Learning Objectives Develop… …an awareness of the unique qualities inherent in discipline-specific text, and …learn to communicate these qualities effectively to students. Learn Strategies… …to use in class that will help all students – regardless of general reading skill-level - consume and comprehend discipline-specific text.
Shared Goal: Student Success Shared Intention: To be clear To lead students in their development of knowledge To provide necessary information on which students can build We do not intend to… Confuse Be unclear Be mysterious or misleading
The Rosetta Stone….the Code Book The process of reading in any language [read “any discipline”] includes decoding and knowing how the symbols of the language are used together, plus knowing other [discipline-specific] language rules. Davidson, 2006, p. 14
The Rosetta Stone….the Code Book Break the Code Dihydrogen monoxide Water
Shared Goal: Student Success Shared Intention: To be clear To lead students in their development of knowledge To provide necessary information on which students can build We do not intent to… Confuse Be unclear Be mysterious or misleading Lexicon The vocabulary of a language, an individual speaker or group of speakers, or a subject. Nomenclature Name designation A system or set of terms or symbols especially in a particular science, discipline, or art.
The Rosetta Stone….the Code Book Even good readers who are trying to read about a new or difficult subject go through a complex and often difficult process to learn the new content. Davidson, 2006, p. 16
The Problem… 메리 있었다 작은 어린 양, 그의 양 털은 눈 처럼 하얀, 마리아 갔다 그 양고기는 가 르. Мэри была маленькой баранины, его шерсть была белой, как снег, что Маша пошла, что ягненок был сюр идти. Mary hatte ein kleines Lamm, seine Vlies war weiß wie Schnee, dass Mary ging, das Lamm war Sur zu gehen. Maria tenia un corderito Corderito, corderito Maria tenia un corderito Que vellon blanco de nieve tenia. Y por todas partes donde Maria iba Mary had a little lamb, His fleece was white as snow, Everywhere that Mary went, That lamb was sure to go. Korean RussianDutchSpanish English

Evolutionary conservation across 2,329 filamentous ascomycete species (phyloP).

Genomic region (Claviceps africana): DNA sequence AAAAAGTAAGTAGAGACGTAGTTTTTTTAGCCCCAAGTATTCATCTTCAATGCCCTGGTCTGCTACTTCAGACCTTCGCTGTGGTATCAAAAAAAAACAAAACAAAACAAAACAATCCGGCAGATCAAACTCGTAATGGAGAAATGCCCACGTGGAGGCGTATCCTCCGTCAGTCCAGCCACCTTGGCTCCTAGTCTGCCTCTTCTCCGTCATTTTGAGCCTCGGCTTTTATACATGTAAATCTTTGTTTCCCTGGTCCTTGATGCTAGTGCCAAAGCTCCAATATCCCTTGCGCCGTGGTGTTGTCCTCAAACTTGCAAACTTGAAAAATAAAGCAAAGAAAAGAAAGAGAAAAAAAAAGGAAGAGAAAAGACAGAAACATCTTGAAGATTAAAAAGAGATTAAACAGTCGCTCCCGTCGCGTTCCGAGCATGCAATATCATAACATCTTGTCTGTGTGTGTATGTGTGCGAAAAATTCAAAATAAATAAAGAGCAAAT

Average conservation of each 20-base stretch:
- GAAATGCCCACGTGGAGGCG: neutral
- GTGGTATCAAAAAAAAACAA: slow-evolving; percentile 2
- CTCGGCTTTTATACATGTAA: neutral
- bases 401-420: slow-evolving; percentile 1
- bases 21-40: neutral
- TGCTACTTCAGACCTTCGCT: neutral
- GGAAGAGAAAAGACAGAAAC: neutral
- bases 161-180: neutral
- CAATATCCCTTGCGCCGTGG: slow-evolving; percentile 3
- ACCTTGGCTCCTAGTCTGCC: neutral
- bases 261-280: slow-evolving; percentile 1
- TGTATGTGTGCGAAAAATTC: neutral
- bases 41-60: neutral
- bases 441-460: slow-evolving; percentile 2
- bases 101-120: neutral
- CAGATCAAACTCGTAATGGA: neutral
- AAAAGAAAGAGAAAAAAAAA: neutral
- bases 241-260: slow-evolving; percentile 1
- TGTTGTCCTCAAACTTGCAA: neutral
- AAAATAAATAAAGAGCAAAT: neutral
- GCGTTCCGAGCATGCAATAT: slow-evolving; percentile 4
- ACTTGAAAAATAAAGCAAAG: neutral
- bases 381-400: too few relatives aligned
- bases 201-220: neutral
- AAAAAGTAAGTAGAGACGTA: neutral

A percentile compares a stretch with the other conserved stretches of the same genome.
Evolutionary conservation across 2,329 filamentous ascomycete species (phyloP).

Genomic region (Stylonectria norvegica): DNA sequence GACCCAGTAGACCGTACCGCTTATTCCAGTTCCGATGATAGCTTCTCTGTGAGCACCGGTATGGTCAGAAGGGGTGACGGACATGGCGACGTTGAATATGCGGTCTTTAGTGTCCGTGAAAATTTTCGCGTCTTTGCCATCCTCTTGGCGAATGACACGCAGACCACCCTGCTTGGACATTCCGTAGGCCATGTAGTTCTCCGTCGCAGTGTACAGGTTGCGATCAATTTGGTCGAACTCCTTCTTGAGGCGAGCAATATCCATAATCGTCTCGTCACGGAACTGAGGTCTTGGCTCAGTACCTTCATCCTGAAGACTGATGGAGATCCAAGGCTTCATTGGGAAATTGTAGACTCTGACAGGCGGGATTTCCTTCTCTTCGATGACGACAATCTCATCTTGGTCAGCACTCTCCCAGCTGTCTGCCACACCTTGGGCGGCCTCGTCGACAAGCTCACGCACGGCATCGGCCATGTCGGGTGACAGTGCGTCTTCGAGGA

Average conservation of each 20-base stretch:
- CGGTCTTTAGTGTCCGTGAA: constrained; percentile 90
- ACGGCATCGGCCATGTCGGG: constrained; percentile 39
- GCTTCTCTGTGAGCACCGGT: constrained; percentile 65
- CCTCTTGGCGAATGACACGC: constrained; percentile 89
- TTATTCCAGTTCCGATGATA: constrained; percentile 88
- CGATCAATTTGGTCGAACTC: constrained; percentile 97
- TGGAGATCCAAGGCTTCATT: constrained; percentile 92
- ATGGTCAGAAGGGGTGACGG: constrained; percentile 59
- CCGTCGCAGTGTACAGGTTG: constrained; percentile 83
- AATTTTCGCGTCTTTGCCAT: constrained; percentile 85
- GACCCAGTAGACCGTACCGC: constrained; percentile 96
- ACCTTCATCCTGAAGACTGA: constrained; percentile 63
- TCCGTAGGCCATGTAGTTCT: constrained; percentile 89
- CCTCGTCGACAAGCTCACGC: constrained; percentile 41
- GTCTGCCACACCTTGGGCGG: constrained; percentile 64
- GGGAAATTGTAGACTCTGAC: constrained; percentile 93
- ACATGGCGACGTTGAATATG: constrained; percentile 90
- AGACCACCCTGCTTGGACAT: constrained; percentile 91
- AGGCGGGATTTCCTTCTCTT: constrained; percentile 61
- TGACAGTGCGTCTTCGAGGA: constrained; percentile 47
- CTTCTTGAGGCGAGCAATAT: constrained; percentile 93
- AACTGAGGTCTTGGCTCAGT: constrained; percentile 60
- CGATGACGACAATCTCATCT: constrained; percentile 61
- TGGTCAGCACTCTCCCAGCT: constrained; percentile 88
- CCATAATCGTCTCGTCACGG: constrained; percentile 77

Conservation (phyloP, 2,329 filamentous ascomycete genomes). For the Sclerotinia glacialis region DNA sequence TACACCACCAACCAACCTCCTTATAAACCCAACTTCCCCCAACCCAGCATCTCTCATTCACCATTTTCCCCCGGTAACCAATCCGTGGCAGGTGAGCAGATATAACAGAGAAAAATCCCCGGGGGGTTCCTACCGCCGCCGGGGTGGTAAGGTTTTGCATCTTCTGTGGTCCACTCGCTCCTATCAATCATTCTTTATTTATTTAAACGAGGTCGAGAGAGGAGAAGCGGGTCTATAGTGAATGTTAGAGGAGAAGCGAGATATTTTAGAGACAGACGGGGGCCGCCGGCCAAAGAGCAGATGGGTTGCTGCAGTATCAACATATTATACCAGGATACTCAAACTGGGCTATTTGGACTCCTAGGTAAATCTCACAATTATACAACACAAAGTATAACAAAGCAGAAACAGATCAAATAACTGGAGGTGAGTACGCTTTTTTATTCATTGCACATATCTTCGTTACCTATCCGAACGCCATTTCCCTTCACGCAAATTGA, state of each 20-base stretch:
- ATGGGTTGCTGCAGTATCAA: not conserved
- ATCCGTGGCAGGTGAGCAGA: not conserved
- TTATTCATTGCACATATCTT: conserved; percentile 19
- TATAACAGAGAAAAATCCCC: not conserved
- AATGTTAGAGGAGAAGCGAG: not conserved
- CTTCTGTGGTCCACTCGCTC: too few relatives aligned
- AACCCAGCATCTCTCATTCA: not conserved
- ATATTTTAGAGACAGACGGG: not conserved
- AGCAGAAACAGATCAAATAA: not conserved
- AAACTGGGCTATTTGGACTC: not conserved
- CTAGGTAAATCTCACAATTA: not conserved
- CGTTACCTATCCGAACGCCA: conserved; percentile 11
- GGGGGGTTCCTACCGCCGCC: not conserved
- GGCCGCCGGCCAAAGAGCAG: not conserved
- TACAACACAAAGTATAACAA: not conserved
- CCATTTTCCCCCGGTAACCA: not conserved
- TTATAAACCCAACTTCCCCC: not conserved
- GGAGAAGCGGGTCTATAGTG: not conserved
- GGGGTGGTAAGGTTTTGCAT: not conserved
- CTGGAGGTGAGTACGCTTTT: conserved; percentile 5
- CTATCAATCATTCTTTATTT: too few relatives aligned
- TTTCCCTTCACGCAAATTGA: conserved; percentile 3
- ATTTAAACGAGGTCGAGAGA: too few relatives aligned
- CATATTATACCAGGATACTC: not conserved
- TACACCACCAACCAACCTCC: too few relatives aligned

Your students may be handcuffed by the complexity of your discipline’s text. You hold the key to the content-area aspects of reading…
Reading in Academic Disciplines Your academic identity has developed over years of schooling. Your discipline is your disciplinary preference. You approach discipline-specific text with confidence. You have internalized how to read your discipline-specific text. You read these text through the lens of your discipline. AND… Buehl, 2011, p. 9 You are the best because….
Reading in Academic Disciplines Students face the sometime daunting challenge of being competent readers, writers, and thinkers in all of the academic disciplines they are studying. Buehl, 2011, p. 9 AND…
What you can do for your students… Action Steps
Know your students! Know your textbook! Frontload knowledge! Model! Know the purpose! Discuss the text! Personal Work!